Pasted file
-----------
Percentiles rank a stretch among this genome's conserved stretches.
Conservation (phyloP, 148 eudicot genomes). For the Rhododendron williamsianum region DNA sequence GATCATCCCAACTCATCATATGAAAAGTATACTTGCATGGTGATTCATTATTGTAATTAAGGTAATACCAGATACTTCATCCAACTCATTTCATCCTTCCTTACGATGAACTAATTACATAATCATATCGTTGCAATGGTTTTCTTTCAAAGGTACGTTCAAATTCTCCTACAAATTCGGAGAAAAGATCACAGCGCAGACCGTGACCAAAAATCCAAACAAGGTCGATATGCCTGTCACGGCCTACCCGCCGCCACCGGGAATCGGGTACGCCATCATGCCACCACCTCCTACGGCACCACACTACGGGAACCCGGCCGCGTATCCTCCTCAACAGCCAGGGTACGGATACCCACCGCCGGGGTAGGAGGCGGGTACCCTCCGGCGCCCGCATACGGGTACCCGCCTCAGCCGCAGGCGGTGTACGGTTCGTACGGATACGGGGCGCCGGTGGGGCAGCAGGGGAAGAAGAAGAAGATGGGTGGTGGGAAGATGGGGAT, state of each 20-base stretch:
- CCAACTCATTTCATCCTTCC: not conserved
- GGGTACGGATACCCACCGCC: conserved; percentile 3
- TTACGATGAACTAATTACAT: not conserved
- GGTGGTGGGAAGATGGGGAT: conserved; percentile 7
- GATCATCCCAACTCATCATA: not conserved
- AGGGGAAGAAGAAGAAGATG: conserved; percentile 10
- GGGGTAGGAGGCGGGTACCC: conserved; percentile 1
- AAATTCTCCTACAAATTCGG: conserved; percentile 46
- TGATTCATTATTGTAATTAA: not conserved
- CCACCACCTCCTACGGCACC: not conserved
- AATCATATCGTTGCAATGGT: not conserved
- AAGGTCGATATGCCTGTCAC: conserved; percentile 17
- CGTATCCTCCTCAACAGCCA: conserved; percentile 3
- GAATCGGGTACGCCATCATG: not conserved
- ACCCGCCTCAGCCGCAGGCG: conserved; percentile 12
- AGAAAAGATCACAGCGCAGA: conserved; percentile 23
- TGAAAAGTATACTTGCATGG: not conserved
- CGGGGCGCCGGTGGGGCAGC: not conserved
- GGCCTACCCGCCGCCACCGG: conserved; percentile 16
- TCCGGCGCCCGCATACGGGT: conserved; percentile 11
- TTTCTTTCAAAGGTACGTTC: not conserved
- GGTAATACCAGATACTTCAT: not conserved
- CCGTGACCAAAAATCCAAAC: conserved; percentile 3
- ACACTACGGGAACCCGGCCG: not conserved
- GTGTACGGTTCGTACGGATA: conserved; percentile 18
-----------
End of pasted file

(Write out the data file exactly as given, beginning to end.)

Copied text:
Percentiles rank a stretch among this genome's conserved stretches.
Conservation (phyloP, 148 eudicot genomes). For the Rhododendron williamsianum region DNA sequence GATCATCCCAACTCATCATATGAAAAGTATACTTGCATGGTGATTCATTATTGTAATTAAGGTAATACCAGATACTTCATCCAACTCATTTCATCCTTCCTTACGATGAACTAATTACATAATCATATCGTTGCAATGGTTTTCTTTCAAAGGTACGTTCAAATTCTCCTACAAATTCGGAGAAAAGATCACAGCGCAGACCGTGACCAAAAATCCAAACAAGGTCGATATGCCTGTCACGGCCTACCCGCCGCCACCGGGAATCGGGTACGCCATCATGCCACCACCTCCTACGGCACCACACTACGGGAACCCGGCCGCGTATCCTCCTCAACAGCCAGGGTACGGATACCCACCGCCGGGGTAGGAGGCGGGTACCCTCCGGCGCCCGCATACGGGTACCCGCCTCAGCCGCAGGCGGTGTACGGTTCGTACGGATACGGGGCGCCGGTGGGGCAGCAGGGGAAGAAGAAGAAGATGGGTGGTGGGAAGATGGGGAT, state of each 20-base stretch:
- CCAACTCATTTCATCCTTCC: not conserved
- GGGTACGGATACCCACCGCC: conserved; percentile 3
- TTACGATGAACTAATTACAT: not conserved
- GGTGGTGGGAAGATGGGGAT: conserved; percentile 7
- GATCATCCCAACTCATCATA: not conserved
- AGGGGAAGAAGAAGAAGATG: conserved; percentile 10
- GGGGTAGGAGGCGGGTACCC: conserved; percentile 1
- AAATTCTCCTACAAATTCGG: conserved; percentile 46
- TGATTCATTATTGTAATTAA: not conserved
- CCACCACCTCCTACGGCACC: not conserved
- AATCATATCGTTGCAATGGT: not conserved
- AAGGTCGATATGCCTGTCAC: conserved; percentile 17
- CGTATCCTCCTCAACAGCCA: conserved; percentile 3
- GAATCGGGTACGCCATCATG: not conserved
- ACCCGCCTCAGCCGCAGGCG: conserved; percentile 12
- AGAAAAGATCACAGCGCAGA: conserved; percentile 23
- TGAAAAGTATACTTGCATGG: not conserved
- CGGGGCGCCGGTGGGGCAGC: not conserved
- GGCCTACCCGCCGCCACCGG: conserved; percentile 16
- TCCGGCGCCCGCATACGGGT: conserved; percentile 11
- TTTCTTTCAAAGGTACGTTC: not conserved
- GGTAATACCAGATACTTCAT: not conserved
- CCGTGACCAAAAATCCAAAC: conserved; percentile 3
- ACACTACGGGAACCCGGCCG: not conserved
- GTGTACGGTTCGTACGGATA: conserved; percentile 18